Lutf hai konsi kahaani mein
Aap beeti kahuun ki jag beeti
(Which story yields more pleasure we shall see/
Of the happenings in the world or my autobiography)
– Umrao Jaan Ada
The figure of the courtesan, better known in Awadhi Urdu as the tawa’if, witnessed a rapid devaluation through the late 19th and early 20th centuries. What now remains is a homogenized system of prostitution entangled in complicated legalities, an absence of human rights and a dearth of knowledge about what once was. Throughout this period of decline, the tawa’if’s body has been imagined, written about, spoken of, and enacted within various narrative forms, most of them patriarchally tinged. Using Mirza Hadi Ruzwa’s novel, Umrao Jaan Ada, and its various reimaginings in literature and film, my thesis, titled “Embodying Umrao Jaan Ada: The Courtesan in Literature, Cinema and Theory” interprets the many layers of perception surrounding the tawa’if and her body in colonial and post-independence India.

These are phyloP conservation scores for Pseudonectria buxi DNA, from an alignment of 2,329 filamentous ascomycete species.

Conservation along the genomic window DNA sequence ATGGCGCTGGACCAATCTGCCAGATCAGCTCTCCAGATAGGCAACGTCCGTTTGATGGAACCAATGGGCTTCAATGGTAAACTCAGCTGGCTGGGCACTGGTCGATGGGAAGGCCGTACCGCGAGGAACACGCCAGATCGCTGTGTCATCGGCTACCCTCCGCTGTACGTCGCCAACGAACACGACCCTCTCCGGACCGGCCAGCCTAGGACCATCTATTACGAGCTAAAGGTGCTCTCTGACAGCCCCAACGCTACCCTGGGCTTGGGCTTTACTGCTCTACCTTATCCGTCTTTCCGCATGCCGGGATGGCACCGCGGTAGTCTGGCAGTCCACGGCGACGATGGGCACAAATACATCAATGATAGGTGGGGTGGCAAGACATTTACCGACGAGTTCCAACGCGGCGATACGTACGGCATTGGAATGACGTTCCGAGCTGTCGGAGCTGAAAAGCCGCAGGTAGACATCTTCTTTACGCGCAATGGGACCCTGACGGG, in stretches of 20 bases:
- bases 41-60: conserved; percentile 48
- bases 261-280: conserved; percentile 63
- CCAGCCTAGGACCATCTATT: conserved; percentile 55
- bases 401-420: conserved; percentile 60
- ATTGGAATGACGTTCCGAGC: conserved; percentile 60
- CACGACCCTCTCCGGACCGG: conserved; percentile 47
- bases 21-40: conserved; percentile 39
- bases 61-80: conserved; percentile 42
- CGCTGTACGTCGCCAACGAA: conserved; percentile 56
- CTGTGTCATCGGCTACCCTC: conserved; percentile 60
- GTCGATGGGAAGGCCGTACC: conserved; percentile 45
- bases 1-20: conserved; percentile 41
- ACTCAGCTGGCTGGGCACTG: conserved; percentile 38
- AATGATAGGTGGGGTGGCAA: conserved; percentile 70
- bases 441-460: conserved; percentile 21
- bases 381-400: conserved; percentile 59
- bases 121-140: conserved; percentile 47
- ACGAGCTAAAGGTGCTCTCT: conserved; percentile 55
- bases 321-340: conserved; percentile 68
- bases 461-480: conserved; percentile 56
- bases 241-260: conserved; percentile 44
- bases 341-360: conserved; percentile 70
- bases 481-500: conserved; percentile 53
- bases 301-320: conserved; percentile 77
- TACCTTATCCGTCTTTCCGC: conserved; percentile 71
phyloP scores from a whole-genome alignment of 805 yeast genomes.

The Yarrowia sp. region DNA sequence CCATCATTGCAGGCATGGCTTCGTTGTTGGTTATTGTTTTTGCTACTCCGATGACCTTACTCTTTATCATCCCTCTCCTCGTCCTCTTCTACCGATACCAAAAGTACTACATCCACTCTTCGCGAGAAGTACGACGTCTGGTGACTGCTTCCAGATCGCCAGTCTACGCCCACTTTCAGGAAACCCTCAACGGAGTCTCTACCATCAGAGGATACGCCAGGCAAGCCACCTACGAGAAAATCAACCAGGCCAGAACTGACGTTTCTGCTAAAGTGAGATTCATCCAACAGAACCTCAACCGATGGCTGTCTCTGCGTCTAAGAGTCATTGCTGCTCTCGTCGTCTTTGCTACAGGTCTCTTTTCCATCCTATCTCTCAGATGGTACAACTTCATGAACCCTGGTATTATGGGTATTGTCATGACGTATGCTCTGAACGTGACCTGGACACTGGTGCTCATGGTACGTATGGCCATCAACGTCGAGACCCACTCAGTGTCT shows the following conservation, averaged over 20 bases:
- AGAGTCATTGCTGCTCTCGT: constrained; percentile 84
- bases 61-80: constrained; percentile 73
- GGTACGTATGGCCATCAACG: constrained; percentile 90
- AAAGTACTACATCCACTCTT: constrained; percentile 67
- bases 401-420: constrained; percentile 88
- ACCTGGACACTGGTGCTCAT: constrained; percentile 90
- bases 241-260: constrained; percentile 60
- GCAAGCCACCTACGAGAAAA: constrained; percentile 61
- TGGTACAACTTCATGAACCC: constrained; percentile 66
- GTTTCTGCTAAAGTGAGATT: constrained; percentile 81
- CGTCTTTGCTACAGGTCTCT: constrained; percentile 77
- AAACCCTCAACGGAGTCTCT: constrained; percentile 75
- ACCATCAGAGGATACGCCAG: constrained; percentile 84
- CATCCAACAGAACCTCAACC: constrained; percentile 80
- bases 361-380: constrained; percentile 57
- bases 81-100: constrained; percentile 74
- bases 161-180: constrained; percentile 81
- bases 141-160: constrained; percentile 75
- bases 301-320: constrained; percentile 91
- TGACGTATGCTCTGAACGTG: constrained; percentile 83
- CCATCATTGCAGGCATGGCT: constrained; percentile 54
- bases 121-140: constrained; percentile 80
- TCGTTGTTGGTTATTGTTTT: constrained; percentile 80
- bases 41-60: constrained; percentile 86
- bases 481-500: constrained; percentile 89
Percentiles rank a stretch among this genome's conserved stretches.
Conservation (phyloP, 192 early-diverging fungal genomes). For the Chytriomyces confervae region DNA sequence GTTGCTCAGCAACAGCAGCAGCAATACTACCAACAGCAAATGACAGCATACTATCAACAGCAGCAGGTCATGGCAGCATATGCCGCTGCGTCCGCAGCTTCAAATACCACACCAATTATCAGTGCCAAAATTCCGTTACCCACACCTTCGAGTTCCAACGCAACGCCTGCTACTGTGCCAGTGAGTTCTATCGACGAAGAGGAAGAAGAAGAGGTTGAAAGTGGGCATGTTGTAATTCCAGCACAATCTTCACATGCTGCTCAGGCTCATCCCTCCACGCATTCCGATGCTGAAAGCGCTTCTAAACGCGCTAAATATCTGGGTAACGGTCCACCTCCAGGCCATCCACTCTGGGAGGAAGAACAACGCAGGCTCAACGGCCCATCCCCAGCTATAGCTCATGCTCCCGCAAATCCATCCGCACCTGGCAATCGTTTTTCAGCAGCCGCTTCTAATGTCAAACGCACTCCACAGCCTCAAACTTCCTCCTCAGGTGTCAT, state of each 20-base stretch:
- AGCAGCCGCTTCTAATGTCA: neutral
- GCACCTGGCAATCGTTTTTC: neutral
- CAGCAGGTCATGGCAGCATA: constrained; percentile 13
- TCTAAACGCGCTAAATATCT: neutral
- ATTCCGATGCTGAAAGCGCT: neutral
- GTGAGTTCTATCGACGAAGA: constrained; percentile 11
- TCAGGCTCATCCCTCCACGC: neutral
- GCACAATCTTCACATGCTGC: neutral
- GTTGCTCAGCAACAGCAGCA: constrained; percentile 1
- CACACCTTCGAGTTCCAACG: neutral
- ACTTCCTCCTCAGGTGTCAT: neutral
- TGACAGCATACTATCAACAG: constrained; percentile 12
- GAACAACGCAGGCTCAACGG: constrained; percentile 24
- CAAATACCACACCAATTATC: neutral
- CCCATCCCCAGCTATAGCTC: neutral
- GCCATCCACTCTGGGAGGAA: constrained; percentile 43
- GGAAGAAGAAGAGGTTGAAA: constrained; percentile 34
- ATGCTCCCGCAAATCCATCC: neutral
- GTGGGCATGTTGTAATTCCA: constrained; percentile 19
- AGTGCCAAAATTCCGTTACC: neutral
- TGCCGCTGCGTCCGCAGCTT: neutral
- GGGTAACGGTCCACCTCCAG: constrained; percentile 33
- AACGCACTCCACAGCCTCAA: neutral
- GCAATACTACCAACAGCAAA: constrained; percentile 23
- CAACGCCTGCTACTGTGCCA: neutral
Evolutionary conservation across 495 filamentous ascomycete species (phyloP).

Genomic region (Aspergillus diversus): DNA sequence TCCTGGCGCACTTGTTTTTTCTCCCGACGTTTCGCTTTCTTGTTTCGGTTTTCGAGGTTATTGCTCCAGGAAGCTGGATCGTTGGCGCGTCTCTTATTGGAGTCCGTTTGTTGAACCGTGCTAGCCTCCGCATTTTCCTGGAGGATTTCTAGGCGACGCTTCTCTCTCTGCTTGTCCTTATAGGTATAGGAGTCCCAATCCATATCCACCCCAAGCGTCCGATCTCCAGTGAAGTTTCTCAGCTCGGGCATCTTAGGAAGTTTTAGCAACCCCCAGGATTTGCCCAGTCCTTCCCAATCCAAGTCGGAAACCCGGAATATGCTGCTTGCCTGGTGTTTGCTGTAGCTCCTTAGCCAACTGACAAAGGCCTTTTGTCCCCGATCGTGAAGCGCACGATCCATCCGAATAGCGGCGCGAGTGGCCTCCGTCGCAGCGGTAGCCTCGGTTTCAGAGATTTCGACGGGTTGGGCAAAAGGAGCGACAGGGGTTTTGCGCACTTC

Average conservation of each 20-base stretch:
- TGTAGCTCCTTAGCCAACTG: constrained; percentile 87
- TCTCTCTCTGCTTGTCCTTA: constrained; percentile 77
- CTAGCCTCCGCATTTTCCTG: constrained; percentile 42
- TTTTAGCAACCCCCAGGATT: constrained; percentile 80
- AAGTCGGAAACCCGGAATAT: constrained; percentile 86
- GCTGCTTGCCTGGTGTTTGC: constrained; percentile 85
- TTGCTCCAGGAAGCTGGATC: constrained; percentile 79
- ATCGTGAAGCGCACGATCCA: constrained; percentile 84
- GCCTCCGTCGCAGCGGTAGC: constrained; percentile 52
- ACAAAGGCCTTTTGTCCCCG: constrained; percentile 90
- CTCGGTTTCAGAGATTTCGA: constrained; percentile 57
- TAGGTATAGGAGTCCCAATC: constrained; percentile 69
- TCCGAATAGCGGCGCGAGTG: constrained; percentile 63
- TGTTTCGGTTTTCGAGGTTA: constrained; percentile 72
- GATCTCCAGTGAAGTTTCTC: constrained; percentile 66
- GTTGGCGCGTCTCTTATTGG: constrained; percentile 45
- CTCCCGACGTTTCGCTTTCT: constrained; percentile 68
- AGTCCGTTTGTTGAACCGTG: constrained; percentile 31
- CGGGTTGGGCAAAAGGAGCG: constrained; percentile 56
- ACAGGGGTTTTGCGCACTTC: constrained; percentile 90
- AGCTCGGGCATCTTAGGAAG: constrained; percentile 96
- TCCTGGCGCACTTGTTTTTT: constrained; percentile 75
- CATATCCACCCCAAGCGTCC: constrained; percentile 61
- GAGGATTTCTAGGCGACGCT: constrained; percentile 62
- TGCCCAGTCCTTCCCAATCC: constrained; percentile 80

Needless to say, my MLS experience was as interdisciplinary as my thesis, made effortlessly possible due to Ashoka University’s emphasis on the same. I was working with the Centre for Studies in Gender and Sexuality and the Department of English formally, simultaneously receiving much support from the Department of Media Studies and History.